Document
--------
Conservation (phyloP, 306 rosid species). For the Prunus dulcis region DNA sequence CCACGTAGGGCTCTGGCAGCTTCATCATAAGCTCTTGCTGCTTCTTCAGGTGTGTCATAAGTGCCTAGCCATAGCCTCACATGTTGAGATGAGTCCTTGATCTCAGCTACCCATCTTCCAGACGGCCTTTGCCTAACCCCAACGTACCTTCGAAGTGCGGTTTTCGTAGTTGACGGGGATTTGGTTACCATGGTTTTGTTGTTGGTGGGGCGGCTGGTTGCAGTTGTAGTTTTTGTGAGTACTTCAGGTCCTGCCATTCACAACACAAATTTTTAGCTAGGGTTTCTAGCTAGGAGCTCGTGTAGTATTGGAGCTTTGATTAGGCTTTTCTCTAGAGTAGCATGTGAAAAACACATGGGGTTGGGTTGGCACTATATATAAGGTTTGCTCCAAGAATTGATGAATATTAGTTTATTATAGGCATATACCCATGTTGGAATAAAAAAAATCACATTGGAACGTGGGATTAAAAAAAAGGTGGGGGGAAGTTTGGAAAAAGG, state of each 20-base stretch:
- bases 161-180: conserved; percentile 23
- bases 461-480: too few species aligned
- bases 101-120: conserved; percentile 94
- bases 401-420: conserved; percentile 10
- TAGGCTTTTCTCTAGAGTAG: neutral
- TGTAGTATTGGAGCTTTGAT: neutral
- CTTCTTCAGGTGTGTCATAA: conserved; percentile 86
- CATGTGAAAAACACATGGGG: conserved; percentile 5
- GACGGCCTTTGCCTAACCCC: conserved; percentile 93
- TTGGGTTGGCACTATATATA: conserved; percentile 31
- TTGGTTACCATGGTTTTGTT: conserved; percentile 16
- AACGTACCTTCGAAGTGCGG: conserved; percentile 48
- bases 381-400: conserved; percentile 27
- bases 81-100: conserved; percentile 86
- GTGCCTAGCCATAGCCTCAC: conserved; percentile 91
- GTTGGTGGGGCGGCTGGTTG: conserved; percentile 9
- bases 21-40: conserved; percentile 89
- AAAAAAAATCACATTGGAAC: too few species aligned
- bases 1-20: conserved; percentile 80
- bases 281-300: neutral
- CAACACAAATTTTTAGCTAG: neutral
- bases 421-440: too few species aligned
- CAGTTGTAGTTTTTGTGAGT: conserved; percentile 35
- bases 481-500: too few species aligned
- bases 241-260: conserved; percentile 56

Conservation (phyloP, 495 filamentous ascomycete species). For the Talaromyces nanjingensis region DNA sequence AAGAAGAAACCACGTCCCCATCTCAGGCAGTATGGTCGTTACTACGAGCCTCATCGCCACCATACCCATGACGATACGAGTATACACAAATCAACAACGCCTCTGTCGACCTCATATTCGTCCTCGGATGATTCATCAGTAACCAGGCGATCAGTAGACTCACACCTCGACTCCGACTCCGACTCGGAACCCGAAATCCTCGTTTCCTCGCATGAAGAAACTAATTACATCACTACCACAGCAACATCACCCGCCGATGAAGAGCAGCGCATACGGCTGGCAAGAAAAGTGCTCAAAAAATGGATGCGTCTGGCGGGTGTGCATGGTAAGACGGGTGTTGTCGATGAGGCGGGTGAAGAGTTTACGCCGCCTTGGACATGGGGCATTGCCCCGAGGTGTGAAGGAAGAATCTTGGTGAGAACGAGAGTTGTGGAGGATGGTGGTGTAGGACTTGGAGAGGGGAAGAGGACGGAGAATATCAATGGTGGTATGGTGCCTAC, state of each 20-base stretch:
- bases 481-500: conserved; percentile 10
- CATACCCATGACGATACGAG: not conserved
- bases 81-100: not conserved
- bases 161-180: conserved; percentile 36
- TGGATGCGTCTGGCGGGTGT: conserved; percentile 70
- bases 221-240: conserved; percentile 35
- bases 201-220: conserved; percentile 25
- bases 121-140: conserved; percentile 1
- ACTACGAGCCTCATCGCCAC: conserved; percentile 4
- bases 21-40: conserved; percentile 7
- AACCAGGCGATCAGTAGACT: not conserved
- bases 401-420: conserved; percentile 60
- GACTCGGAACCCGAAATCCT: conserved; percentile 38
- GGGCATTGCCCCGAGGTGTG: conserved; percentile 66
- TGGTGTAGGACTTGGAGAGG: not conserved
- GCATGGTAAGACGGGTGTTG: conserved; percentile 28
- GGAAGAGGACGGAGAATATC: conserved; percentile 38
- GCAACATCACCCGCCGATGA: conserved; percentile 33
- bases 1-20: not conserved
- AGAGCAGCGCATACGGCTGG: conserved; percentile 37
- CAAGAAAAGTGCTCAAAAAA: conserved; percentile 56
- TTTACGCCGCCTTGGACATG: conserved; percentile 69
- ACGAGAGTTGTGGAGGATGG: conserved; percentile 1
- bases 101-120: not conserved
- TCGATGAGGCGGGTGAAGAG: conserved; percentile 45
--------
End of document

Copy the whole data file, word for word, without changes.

Conservation (phyloP, 306 rosid species). For the Prunus dulcis region DNA sequence CCACGTAGGGCTCTGGCAGCTTCATCATAAGCTCTTGCTGCTTCTTCAGGTGTGTCATAAGTGCCTAGCCATAGCCTCACATGTTGAGATGAGTCCTTGATCTCAGCTACCCATCTTCCAGACGGCCTTTGCCTAACCCCAACGTACCTTCGAAGTGCGGTTTTCGTAGTTGACGGGGATTTGGTTACCATGGTTTTGTTGTTGGTGGGGCGGCTGGTTGCAGTTGTAGTTTTTGTGAGTACTTCAGGTCCTGCCATTCACAACACAAATTTTTAGCTAGGGTTTCTAGCTAGGAGCTCGTGTAGTATTGGAGCTTTGATTAGGCTTTTCTCTAGAGTAGCATGTGAAAAACACATGGGGTTGGGTTGGCACTATATATAAGGTTTGCTCCAAGAATTGATGAATATTAGTTTATTATAGGCATATACCCATGTTGGAATAAAAAAAATCACATTGGAACGTGGGATTAAAAAAAAGGTGGGGGGAAGTTTGGAAAAAGG, state of each 20-base stretch:
- bases 161-180: conserved; percentile 23
- bases 461-480: too few species aligned
- bases 101-120: conserved; percentile 94
- bases 401-420: conserved; percentile 10
- TAGGCTTTTCTCTAGAGTAG: neutral
- TGTAGTATTGGAGCTTTGAT: neutral
- CTTCTTCAGGTGTGTCATAA: conserved; percentile 86
- CATGTGAAAAACACATGGGG: conserved; percentile 5
- GACGGCCTTTGCCTAACCCC: conserved; percentile 93
- TTGGGTTGGCACTATATATA: conserved; percentile 31
- TTGGTTACCATGGTTTTGTT: conserved; percentile 16
- AACGTACCTTCGAAGTGCGG: conserved; percentile 48
- bases 381-400: conserved; percentile 27
- bases 81-100: conserved; percentile 86
- GTGCCTAGCCATAGCCTCAC: conserved; percentile 91
- GTTGGTGGGGCGGCTGGTTG: conserved; percentile 9
- bases 21-40: conserved; percentile 89
- AAAAAAAATCACATTGGAAC: too few species aligned
- bases 1-20: conserved; percentile 80
- bases 281-300: neutral
- CAACACAAATTTTTAGCTAG: neutral
- bases 421-440: too few species aligned
- CAGTTGTAGTTTTTGTGAGT: conserved; percentile 35
- bases 481-500: too few species aligned
- bases 241-260: conserved; percentile 56

Conservation (phyloP, 495 filamentous ascomycete species). For the Talaromyces nanjingensis region DNA sequence AAGAAGAAACCACGTCCCCATCTCAGGCAGTATGGTCGTTACTACGAGCCTCATCGCCACCATACCCATGACGATACGAGTATACACAAATCAACAACGCCTCTGTCGACCTCATATTCGTCCTCGGATGATTCATCAGTAACCAGGCGATCAGTAGACTCACACCTCGACTCCGACTCCGACTCGGAACCCGAAATCCTCGTTTCCTCGCATGAAGAAACTAATTACATCACTACCACAGCAACATCACCCGCCGATGAAGAGCAGCGCATACGGCTGGCAAGAAAAGTGCTCAAAAAATGGATGCGTCTGGCGGGTGTGCATGGTAAGACGGGTGTTGTCGATGAGGCGGGTGAAGAGTTTACGCCGCCTTGGACATGGGGCATTGCCCCGAGGTGTGAAGGAAGAATCTTGGTGAGAACGAGAGTTGTGGAGGATGGTGGTGTAGGACTTGGAGAGGGGAAGAGGACGGAGAATATCAATGGTGGTATGGTGCCTAC, state of each 20-base stretch:
- bases 481-500: conserved; percentile 10
- CATACCCATGACGATACGAG: not conserved
- bases 81-100: not conserved
- bases 161-180: conserved; percentile 36
- TGGATGCGTCTGGCGGGTGT: conserved; percentile 70
- bases 221-240: conserved; percentile 35
- bases 201-220: conserved; percentile 25
- bases 121-140: conserved; percentile 1
- ACTACGAGCCTCATCGCCAC: conserved; percentile 4
- bases 21-40: conserved; percentile 7
- AACCAGGCGATCAGTAGACT: not conserved
- bases 401-420: conserved; percentile 60
- GACTCGGAACCCGAAATCCT: conserved; percentile 38
- GGGCATTGCCCCGAGGTGTG: conserved; percentile 66
- TGGTGTAGGACTTGGAGAGG: not conserved
- GCATGGTAAGACGGGTGTTG: conserved; percentile 28
- GGAAGAGGACGGAGAATATC: conserved; percentile 38
- GCAACATCACCCGCCGATGA: conserved; percentile 33
- bases 1-20: not conserved
- AGAGCAGCGCATACGGCTGG: conserved; percentile 37
- CAAGAAAAGTGCTCAAAAAA: conserved; percentile 56
- TTTACGCCGCCTTGGACATG: conserved; percentile 69
- ACGAGAGTTGTGGAGGATGG: conserved; percentile 1
- bases 101-120: not conserved
- TCGATGAGGCGGGTGAAGAG: conserved; percentile 45